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The History Of The Microwave

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The History Of The Microwave

Date: 04/28/2014

In 1946, Dr. Percy Spencer was quite intrigued when he was testing the magnetron, a new vacuum tube, when all of a sudden the candy bar in his pocket melted. This amazed him so much that he thought he would try another experiment with popcorn kernels. He placed the kernels in front of the magnetron and to his surprise they started popping.

It was the next day that Spencer decided to put an egg next to the magnetron. When he did so, the egg began trembling because of the pressure inside of the egg due to the rapidly rising temperature. When a colleague of Spencer's decided to get a better look at the shaking egg, the egg exploded and he was showered with its contents. This brought Spencer to the conclusion that low-density microwave energy was causing these foods to cook quickly. This is when his experimentation took him to entirely new levels.

That is when Spencer took a metal box and cut out an opening that he could feed the microwave energy through. Once the energy was in the box it was unable to escape, so this created a high-density electromagnetic field. This caused the temperature of any food put inside the box to rise quite rapidly. What this did was revolutionize the way that food is cooked and was the basis for what would become the microwave oven.

The first

However, the microwave oven did not look quite like what we use today. In fact, it weighed approximately 750 pounds and was almost 6 feet in height. This was in late 1946 when the patent was filed by the Raytheon Company. A Boston restaurant was put in charge of testing this large microwave and it was in 1947 that the commercial version of the microwave made its debut on the market, but they cost around $5,000 a piece. Why so expensive? Well, plumbing units also had to be installed because the magnetron had to be cooled by water.


Not everyone looked upon this new invention in a favorable way. It was a complicated unit, but improvements would change the view of the public toward the microwave oven. Smaller units were made and the magnetron was able to be cooled by air, so the need for the plumber was eradicated.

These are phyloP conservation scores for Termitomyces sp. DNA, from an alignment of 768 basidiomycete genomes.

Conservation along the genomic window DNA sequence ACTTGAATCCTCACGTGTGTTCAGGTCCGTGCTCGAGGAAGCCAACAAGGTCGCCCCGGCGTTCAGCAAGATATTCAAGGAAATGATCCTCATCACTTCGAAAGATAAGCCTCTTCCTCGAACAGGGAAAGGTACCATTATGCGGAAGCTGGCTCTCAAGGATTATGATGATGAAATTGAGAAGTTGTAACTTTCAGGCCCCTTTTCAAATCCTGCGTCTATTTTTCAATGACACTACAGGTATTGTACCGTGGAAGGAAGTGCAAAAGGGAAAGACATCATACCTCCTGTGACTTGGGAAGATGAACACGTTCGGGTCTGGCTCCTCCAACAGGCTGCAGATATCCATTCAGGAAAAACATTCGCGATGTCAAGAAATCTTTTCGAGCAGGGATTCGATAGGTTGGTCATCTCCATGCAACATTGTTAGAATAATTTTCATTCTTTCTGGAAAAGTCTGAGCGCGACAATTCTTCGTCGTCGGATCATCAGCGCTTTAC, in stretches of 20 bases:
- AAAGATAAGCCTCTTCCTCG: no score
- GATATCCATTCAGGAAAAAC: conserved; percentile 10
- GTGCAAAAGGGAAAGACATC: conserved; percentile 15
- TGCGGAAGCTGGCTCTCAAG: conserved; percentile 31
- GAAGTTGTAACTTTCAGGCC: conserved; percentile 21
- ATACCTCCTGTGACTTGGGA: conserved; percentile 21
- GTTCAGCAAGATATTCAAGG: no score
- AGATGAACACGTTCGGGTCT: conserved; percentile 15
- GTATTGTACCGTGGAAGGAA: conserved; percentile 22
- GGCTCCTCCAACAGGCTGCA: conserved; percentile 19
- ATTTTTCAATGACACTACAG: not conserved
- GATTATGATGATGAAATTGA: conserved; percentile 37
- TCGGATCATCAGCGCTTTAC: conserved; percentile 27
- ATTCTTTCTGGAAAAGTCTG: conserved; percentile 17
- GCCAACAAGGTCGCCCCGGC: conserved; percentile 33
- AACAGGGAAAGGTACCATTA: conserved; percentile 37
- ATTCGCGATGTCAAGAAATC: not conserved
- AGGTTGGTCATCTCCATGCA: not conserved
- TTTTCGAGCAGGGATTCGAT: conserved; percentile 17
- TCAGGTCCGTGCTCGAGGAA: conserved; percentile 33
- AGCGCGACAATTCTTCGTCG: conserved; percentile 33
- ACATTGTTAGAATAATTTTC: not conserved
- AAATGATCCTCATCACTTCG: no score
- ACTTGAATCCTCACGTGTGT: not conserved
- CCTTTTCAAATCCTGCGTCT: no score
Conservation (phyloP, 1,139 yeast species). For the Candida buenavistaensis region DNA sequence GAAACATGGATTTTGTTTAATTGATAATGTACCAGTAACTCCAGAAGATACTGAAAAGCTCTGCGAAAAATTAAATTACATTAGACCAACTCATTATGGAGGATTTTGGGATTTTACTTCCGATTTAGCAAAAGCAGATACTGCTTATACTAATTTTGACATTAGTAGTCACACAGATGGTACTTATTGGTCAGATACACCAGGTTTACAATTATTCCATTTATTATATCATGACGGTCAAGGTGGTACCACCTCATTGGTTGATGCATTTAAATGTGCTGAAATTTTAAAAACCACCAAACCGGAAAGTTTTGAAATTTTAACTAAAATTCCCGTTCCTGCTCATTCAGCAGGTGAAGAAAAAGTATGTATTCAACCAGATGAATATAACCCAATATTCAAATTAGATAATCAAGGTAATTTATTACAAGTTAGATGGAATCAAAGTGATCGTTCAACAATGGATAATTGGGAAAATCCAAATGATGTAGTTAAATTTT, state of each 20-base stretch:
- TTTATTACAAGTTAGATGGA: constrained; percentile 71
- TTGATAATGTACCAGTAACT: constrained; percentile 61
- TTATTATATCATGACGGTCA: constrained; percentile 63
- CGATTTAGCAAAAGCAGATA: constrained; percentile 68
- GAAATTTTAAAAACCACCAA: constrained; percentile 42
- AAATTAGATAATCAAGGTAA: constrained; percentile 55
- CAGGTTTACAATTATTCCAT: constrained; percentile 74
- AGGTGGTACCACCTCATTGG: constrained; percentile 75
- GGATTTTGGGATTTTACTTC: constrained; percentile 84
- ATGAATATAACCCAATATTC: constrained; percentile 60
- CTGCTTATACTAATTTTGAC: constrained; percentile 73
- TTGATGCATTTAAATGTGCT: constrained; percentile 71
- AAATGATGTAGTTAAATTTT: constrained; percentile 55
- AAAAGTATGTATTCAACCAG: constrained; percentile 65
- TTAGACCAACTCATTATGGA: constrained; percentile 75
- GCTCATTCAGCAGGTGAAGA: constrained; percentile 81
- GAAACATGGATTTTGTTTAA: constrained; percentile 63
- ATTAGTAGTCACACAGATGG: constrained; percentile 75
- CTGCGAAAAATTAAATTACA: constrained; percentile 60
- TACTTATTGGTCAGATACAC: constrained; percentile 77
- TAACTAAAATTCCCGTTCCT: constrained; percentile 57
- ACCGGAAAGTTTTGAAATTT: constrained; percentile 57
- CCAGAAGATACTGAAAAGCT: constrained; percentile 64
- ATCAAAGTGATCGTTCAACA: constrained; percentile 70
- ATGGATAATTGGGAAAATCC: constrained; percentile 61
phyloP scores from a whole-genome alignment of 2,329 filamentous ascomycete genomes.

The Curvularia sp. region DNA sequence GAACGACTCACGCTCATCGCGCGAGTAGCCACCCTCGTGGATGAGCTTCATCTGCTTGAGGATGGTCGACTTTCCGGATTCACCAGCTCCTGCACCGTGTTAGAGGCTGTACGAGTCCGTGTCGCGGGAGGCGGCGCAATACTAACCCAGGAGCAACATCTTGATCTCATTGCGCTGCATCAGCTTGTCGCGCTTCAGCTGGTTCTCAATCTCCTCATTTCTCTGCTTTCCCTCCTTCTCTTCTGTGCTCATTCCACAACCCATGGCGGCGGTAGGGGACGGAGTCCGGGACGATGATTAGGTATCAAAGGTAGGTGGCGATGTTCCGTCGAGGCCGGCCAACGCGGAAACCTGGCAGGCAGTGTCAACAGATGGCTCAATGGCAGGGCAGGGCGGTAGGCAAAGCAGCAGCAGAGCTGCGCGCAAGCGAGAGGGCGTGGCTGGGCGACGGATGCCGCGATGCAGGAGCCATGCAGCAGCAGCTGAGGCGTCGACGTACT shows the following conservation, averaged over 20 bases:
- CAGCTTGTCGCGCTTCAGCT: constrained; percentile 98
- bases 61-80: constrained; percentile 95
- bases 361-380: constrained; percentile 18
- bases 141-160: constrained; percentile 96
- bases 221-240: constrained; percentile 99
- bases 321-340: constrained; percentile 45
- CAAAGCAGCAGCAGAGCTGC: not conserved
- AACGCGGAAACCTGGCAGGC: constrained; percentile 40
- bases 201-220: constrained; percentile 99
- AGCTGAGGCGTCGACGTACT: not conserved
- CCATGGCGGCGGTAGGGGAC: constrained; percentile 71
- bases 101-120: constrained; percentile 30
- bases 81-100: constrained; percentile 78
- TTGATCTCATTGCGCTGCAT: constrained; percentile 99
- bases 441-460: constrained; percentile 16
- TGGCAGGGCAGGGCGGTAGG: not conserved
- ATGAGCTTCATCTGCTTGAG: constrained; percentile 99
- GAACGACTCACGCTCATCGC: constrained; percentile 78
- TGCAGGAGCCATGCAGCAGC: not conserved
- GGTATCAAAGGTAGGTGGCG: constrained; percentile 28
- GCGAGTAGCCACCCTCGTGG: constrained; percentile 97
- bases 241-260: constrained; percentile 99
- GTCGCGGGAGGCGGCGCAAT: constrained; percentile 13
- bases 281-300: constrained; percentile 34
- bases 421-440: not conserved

Eventually, microwave ovens were used for more than cooking food. Many commercial establishments were using them to dry cork, paper, and even leather. Then in 1947, the Radarange was introduced by Raytheon. The price was now between $2,000 and $3,000 and the cabinets that housed the microwave were around the size of a refrigerator. Between 1952 and 1955, the first home united, priced at $1295, was introduced by Tappan. It was in 1965 that Raytheon acquired Amana and 1967 when they introduced the first countertop models.


By 1975, the microwave had made great strides and had even exceeded gas range sales. It became the staple of any kitchen. By 1976, the microwave had more owners than the dishwasher. No longer was the microwave considered a luxury, it was considered a necessity.

Now, we see that microwaves come in many shapes, sizes, colors, and it is difficult to find someone that doesn't have a microwave oven. And as time goes on, the microwave still continues to change face. With the many different settings that ranges from power defrost to popping popcorn at the push of a single button, it is no wonder that most of our meals are cooked within the microwave. It is quick, it is easy, and it also saves a considerable amount of energy.



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